The politics of Imperial County have been, for the most part, quite conservative over the past century since its incorporation in 1907 out of the eastern part of what was then San Diego County. Ever since, agriculture has played a large role in the local economy. According to local activists, agricultural interests and individual landowning families have held sway over Imperial County politics and sought to keep the status quo in both exploitative labor practices and the underrepresentation of Latinos in political offices over the past century. Today, Imperial County officials hope to secure the mining piece of the lithium industry pie – but have also acted to increase the region’s odds of landing lithium battery and EV plants.


Local communities have seen this movie before – solar farms, meatpacking plants, and even other attempts at lithium extraction have come into the region and promised massive benefits. However, they always either skipped town or failed to distribute any economic benefits like jobs or investments to local communities. As Daniela, IV Equity, and other young organizers in the region see it, the County is not doing enough this time around to secure “community dividends” from all of the lithium development either. It’s an open question as to whether many long-term jobs will result from any potential lithium activity in the region, or whether other potential economic benefits will be accessible or exist at all. As Daniela puts it, “It doesn’t matter if a billion-dollar lithium industry comes to town if the community doesn’t see the benefits.” 


IV Equity, for its part, certainly hopes that the communities that they serve can actually benefit from lithium development. To help move this hope closer to reality, IV Equity submitted 130 responses to their community survey as public comments to the County of Imperial regarding SB 125, which passed and imposes a per-ton excise tax on lithium extraction in California that is mostly funneled back into County government coffers. According to Daniela, those submissions represented 75% of the total public comments submitted to the County as they take input about the spending priorities for the tax revenues – input that was only possible due to public pressure to take community perspectives into account as County officials work to provide an updated framework on how to spend SB 125 funds. IV Equity also acted as a lead witness in the state legislature in support of SB 797, which also became law and is establishing a citizens oversight committee on the lithium tax revenues. They’ve also worked in solidarity with Comite Civico del Valle, a relatively large and powerful organization that has advocated for local environmental justice for decades, to raise public awareness about lithium and its potential impacts on the region.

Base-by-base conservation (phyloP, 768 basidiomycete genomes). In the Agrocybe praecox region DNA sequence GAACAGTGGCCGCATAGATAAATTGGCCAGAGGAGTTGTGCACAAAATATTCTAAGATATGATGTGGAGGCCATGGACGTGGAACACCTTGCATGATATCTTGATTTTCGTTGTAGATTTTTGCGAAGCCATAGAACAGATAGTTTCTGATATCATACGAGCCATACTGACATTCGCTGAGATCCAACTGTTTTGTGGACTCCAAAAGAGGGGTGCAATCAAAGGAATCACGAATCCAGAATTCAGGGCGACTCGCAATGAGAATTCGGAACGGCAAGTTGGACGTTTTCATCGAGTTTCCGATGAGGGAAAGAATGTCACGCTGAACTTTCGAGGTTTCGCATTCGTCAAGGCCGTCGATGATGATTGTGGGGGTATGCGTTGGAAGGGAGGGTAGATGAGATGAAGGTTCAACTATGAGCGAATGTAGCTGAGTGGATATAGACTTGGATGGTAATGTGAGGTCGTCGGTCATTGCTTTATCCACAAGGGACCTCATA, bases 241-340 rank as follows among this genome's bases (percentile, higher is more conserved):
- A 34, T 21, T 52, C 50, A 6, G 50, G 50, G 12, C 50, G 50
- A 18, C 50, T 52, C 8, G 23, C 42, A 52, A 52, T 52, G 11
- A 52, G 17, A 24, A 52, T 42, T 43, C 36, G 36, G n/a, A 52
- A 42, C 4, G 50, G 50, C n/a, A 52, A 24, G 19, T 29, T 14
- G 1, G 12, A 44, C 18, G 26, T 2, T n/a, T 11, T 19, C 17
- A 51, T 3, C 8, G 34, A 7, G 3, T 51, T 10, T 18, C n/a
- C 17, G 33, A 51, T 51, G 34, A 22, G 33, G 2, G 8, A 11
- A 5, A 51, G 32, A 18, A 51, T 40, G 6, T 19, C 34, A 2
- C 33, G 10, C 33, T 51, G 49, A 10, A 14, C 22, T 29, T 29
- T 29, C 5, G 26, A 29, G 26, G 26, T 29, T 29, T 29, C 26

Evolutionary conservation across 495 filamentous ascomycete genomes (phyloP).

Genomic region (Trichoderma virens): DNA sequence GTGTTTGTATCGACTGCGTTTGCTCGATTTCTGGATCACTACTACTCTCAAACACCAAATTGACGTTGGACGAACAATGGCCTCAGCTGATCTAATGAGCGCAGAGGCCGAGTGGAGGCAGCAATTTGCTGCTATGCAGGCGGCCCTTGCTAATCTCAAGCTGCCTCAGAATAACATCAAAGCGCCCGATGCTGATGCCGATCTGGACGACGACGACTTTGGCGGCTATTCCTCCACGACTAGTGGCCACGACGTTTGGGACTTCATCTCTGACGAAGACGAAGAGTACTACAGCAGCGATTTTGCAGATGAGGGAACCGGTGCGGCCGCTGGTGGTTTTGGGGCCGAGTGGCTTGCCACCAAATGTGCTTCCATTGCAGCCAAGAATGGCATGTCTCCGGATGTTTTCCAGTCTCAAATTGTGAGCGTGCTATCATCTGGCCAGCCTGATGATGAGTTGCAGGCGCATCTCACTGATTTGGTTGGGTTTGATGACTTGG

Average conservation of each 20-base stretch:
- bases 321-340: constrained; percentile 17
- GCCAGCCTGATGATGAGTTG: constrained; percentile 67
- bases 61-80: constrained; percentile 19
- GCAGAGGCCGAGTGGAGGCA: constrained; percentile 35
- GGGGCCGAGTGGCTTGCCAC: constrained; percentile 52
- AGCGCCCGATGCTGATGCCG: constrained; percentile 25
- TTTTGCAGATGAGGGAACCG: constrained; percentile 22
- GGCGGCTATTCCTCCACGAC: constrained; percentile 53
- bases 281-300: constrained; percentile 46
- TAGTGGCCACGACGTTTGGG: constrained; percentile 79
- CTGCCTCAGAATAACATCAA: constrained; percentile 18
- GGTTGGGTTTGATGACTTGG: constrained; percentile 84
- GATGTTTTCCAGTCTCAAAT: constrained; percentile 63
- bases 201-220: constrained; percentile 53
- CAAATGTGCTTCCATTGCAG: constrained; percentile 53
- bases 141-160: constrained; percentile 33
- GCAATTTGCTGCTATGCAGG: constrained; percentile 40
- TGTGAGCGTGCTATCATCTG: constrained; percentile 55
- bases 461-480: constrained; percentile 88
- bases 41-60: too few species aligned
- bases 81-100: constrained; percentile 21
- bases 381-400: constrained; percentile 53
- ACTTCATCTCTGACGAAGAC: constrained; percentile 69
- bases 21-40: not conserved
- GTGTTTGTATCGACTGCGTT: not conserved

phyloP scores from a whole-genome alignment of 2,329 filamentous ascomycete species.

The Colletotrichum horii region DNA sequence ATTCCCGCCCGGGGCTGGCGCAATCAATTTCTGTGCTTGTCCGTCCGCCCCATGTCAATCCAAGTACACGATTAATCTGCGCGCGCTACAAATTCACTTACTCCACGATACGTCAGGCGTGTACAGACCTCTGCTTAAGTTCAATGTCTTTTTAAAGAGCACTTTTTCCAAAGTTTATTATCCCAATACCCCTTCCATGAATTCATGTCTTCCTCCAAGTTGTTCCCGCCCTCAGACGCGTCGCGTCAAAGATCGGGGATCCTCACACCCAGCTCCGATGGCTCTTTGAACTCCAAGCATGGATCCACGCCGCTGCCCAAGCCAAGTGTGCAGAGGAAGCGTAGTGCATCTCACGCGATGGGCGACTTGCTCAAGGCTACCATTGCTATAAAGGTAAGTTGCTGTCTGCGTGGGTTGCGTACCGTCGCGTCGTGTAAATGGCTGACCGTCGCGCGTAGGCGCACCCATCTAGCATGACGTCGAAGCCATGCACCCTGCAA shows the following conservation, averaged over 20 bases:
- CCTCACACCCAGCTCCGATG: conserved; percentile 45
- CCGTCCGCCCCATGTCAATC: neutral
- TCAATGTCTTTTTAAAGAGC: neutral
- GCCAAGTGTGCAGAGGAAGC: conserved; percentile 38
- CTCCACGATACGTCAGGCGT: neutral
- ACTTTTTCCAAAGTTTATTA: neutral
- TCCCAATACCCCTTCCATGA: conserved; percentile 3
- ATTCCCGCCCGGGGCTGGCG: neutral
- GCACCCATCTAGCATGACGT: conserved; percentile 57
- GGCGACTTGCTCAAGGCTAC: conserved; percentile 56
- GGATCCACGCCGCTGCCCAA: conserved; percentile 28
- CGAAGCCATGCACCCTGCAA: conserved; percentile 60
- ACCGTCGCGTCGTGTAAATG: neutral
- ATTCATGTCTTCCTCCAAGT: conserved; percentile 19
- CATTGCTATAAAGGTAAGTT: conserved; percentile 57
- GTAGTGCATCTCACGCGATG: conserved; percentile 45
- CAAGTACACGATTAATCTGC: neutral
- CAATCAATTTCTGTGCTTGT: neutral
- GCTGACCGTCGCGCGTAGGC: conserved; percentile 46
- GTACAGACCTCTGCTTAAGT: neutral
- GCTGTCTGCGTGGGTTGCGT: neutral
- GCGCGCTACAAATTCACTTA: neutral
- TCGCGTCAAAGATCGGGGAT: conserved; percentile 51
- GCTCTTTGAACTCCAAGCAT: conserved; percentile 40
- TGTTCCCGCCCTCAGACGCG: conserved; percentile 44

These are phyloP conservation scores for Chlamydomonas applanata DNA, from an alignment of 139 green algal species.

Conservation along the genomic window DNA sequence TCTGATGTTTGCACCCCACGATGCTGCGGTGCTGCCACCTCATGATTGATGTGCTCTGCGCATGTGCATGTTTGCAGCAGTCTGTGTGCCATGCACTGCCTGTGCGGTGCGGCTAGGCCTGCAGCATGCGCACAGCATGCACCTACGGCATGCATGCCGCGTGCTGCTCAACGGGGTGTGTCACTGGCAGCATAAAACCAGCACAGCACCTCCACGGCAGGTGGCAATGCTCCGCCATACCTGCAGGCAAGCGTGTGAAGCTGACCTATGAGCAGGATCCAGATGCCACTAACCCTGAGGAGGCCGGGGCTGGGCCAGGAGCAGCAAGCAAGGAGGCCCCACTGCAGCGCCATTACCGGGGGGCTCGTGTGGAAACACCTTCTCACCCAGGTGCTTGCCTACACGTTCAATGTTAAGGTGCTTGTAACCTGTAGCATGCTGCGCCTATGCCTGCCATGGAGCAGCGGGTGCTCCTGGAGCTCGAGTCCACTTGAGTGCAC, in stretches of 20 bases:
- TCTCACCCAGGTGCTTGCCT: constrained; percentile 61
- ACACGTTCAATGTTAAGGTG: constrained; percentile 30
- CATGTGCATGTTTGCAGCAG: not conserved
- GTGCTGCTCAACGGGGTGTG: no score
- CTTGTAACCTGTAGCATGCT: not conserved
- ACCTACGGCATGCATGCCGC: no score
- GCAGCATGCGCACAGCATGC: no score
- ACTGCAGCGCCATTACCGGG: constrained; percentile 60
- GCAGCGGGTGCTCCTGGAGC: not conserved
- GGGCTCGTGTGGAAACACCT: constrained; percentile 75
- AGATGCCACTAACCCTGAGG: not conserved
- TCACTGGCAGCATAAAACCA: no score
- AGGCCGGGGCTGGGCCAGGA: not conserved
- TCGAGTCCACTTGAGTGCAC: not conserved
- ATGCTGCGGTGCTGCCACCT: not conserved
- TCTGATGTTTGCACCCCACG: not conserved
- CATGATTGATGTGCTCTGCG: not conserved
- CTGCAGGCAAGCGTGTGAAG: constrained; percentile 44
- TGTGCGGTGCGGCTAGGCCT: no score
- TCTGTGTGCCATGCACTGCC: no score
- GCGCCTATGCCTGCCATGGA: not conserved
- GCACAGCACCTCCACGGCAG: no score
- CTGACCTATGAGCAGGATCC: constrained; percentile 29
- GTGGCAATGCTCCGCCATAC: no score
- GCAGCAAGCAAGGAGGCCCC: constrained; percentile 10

Such advocacy showcases how Imperial County residents have started to build the power to be heard when it comes to the future of their own region. Because of the established powerbrokers both within and outside the halls of power, many groups like Latinx residents, farmworkers, and youth have been shut out of Imperial County’s power structures – something that folks like Daniela hope to change.


And while IV Equity’s impact in state and local politics so far has acted as a hopeful case study of young progressive activism in an often-forgotten corner of the state, Daniela hopes for more lasting structural change. She hopes that civic participation amongst marginalized folks in Imperial County can increase and shape policy decisions. She hopes that extractive industries will take into account not only profits, but the environmental and economic impact that they have on surrounding communities – and consider whether they should act in the first place. Most of all, Daniela hopes that amidst the whirlwind of lithium speculation, the voice of the people “can speak loudly and for themselves about the future of Imperial County” – lithium or otherwise.



Article written by Austin Mendoza based on an interview of Daniela Flores by Dr. Manuel Pastor and himself (both of the USC Equity Research Institute) on June 2, 2023. Updates and edits by Daniela in May 2024.